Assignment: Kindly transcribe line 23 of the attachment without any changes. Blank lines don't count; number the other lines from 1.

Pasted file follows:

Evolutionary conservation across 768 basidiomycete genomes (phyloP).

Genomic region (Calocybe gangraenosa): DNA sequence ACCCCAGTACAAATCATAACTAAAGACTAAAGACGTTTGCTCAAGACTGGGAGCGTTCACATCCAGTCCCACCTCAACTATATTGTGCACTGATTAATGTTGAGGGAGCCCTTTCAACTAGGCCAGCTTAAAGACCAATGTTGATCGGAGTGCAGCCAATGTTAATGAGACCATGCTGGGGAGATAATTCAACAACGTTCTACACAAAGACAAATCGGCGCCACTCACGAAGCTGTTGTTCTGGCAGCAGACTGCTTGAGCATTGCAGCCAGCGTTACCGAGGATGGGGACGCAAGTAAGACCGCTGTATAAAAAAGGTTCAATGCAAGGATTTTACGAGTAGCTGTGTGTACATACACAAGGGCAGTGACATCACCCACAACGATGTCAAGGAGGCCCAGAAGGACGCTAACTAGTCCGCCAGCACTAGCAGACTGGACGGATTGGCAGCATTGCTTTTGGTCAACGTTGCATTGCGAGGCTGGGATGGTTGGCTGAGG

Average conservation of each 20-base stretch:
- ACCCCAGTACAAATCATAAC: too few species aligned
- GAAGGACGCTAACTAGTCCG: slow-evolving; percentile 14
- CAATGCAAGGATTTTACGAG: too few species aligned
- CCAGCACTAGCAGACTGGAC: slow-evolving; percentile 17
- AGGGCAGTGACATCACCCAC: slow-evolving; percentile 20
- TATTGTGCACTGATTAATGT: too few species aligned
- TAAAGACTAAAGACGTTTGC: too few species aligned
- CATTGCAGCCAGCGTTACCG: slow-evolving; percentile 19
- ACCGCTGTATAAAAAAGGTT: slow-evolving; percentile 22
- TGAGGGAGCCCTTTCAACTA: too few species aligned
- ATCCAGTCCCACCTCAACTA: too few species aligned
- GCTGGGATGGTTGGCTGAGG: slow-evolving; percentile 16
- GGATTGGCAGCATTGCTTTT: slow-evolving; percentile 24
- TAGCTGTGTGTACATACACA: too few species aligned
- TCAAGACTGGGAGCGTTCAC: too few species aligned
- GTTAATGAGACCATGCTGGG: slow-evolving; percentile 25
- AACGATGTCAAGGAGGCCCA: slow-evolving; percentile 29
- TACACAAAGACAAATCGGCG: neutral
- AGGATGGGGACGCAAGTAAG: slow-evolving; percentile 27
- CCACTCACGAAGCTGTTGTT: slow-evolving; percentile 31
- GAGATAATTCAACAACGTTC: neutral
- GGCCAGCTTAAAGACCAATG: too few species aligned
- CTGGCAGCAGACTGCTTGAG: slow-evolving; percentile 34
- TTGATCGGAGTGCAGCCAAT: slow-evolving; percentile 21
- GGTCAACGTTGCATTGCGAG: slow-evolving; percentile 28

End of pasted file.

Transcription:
- CCACTCACGAAGCTGTTGTT: slow-evolving; percentile 31